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Image: A plasma ejection during a solar flare. Immediately after the eruption, cascades of magnetic loops form over the eruption area as the magnetic fields attempt to reorganize. Source: Solar Dynamics Observatory, NASA One of the major mysteries of solar physics is why the Sun's corona, the outermost part of its atmosphere reaches temperatures of several million degrees Celsius . A "hot" path leading to a region of the solar atmosphere just below the corona, where sound waves and certain plasma waves move at the same speed, explains this effect. A team from the Helmholtz-Zentrum Dresden-Rossendorf (HZDR) , a German national lab, developed a laboratory model and for the first time experimentally confirmed the theoretically predicted behaviour of these plasma waves – called Alfvén waves. This was done in an experiment using the molten alkali metal rubidium and pulsed high magnetic fields, as reported in the journal Physical Review Letters. In solar physics, it is now comm

A Recent SpaceX Resupply Mission Sent P&G's Laundry Detergent and a Skin Printer to Space

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Photo by  SpaceX  from  Pexels On a recent resupply mission, SpaceX's-Dragon spacecraft carried numerous important items for scientific research to the International Space Station (ISS) . The Dragon spacecraft separated from Falcon 9 and landed autonomously on the space station on Wednesday, December 22 2021, around 4:30 a.m., and will remain there for a month. Among the 6500 pounds of materials that the spacecraft launched from the Kennedy Space Center in Florida were supplies for the crew, a skin bioprinter, and even a detergent . Skin Bioprinting Bandages Skin bioprinting is a new approach for creating artificial skin from natural and synthetic building blocks. This process uses biological molecules and cell viability (a measure of live and healthy cells in a population) to print tissue structures. Skin reconstruction via burns is one of the applications of bioprinting that has been developing in the past years. However, it still needs a large bioprinter to print a tissue, allow

Scientists Use Lice Nits to Find More About Ancient Mummies and Their Lifestyle

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Image Credit: Gilles San Martin/ Wikimedia Commons Scientists have recovered human DNA from the 'cement' that head lice use to bind their eggs to hairs potentially opening up a new window into the past. In a recently published study, DNA was extracted for the first time from cement on hairs obtained from mummified corpses dating back 1,500-2,000 years. As female lice attach eggs, known as nits, to the hair, skin cells from the scalp also get enclosed in the cement made by female lice, saving them from decay for a considerable period. The University of Reading led the study, which also included other researchers from Argentina, Wales and Denmark. The findings of the study were published in  Molecular Biology and Evolution . A mummified adult man of the Ansilta culture, from the Andes of San Juan, Argentina, dating back approx 2,000 years. Credit: Universidad Nacional de San Juan Ancient DNA has been retrieved mostly from thick bone from the skull or from within teeth, as these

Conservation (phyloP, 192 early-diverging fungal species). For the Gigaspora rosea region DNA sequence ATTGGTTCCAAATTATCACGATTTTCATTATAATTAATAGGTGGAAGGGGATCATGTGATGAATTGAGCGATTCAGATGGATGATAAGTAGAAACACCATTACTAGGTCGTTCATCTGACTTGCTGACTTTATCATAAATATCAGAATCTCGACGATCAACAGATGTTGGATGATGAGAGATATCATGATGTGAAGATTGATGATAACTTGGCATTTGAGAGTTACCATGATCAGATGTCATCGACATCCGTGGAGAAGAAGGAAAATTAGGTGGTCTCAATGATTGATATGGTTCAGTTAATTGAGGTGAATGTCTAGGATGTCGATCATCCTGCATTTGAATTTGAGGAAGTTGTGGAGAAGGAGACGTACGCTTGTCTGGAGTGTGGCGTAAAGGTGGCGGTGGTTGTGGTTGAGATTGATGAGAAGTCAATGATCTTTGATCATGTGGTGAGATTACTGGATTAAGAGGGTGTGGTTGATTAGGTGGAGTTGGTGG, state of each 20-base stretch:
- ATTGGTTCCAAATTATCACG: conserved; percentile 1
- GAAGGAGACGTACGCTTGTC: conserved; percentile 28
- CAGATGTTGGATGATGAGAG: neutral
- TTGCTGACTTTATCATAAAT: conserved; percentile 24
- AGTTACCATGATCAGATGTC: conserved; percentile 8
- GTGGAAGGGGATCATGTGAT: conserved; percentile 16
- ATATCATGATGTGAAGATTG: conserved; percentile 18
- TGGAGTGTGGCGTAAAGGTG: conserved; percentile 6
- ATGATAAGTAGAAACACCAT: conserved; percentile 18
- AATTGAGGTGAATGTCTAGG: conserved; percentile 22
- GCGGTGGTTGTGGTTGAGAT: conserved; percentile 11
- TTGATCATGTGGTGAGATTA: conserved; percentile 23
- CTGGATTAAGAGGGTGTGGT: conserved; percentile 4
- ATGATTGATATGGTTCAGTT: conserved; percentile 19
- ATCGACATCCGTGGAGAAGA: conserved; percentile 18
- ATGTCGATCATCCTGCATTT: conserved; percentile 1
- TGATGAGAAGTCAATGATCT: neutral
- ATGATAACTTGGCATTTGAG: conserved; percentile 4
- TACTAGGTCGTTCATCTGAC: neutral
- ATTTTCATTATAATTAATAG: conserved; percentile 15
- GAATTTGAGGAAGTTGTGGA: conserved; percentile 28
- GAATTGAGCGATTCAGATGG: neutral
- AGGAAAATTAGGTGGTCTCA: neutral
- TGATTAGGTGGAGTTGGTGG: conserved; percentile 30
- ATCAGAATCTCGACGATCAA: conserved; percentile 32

Incorrect Posture While Using Phones Risks Long Term Health of College Students

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                                   Photo by Pixabay from Pexels A recent study conducted at Texas A&M University has shown that college students are addicted to smartphones, have higher levels of screen time and access multiple devices frequently compared to previous generations. Due to the increased use of these gadgets, especially tabs and smartphones, students are more likely to shift towards a comfortable workplace such as a couch or chair with no desk that leads to musculoskeletal disorders like low back pain, sprains, and strain at a very young age. According to the 2021  Statista  report, the present number of smartphone users on the planet is 6.37 billion, which means 80.63% of the human population owns a smartphone. The figure rose from 2016 when the number of users was 3.66 or roughly 50% of the global population. With the hike in the number of smartphone users, a large population is expected to suffer from musculoskeletal disorders like low back pain due to incorrect